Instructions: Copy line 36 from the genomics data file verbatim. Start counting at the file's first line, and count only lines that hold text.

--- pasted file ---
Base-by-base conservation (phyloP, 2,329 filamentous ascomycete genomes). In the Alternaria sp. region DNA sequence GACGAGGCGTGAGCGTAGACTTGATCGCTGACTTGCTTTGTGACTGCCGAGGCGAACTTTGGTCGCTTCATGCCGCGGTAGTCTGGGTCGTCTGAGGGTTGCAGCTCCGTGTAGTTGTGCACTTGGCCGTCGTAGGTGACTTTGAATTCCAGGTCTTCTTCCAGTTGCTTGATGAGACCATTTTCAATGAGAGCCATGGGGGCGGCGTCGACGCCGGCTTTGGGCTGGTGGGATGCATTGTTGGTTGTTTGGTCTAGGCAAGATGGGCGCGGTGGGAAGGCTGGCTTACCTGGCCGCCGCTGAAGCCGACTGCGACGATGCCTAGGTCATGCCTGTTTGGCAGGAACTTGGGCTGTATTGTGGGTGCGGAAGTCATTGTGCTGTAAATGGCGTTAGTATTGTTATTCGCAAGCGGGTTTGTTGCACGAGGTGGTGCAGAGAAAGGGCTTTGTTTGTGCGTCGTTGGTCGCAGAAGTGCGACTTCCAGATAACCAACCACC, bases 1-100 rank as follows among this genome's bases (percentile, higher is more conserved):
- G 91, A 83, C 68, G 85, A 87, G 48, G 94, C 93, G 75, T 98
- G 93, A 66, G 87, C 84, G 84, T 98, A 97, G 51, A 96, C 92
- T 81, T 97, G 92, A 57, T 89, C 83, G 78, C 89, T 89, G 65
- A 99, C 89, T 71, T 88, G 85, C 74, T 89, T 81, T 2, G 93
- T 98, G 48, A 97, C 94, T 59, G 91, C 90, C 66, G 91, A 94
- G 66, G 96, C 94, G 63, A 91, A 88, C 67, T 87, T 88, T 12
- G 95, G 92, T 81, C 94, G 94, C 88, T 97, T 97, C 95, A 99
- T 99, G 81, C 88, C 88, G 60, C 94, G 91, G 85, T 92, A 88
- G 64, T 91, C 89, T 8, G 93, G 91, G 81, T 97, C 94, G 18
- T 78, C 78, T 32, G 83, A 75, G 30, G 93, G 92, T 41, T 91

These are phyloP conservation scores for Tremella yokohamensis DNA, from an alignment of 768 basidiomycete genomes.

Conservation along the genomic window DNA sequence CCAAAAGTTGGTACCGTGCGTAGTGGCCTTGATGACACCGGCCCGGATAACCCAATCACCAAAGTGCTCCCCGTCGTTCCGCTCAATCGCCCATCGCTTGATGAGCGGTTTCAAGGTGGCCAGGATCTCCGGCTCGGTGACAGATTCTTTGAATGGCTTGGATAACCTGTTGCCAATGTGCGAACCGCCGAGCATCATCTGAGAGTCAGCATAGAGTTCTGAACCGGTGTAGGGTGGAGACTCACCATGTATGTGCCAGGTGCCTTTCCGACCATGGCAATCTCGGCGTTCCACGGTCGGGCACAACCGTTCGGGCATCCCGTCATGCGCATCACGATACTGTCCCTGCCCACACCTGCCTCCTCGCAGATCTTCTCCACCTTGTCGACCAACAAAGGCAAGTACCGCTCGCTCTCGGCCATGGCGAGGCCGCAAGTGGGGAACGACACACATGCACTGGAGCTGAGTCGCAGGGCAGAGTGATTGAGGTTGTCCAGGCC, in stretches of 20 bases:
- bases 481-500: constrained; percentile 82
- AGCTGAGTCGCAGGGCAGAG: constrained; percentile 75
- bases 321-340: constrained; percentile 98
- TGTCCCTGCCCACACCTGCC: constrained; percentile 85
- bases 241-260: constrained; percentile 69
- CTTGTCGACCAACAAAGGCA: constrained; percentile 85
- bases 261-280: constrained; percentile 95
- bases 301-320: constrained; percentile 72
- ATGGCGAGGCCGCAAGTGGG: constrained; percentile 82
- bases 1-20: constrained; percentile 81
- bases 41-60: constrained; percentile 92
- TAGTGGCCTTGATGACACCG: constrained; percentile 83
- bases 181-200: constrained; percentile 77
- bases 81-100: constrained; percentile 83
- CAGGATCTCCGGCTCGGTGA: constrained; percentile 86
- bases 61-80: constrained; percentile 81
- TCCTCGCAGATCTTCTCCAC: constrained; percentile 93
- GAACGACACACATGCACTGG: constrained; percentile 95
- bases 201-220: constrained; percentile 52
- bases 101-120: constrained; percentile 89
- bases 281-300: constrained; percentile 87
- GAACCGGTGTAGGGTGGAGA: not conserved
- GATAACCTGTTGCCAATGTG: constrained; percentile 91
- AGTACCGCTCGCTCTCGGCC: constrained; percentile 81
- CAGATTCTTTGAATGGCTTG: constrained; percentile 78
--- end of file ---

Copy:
- GATAACCTGTTGCCAATGTG: constrained; percentile 91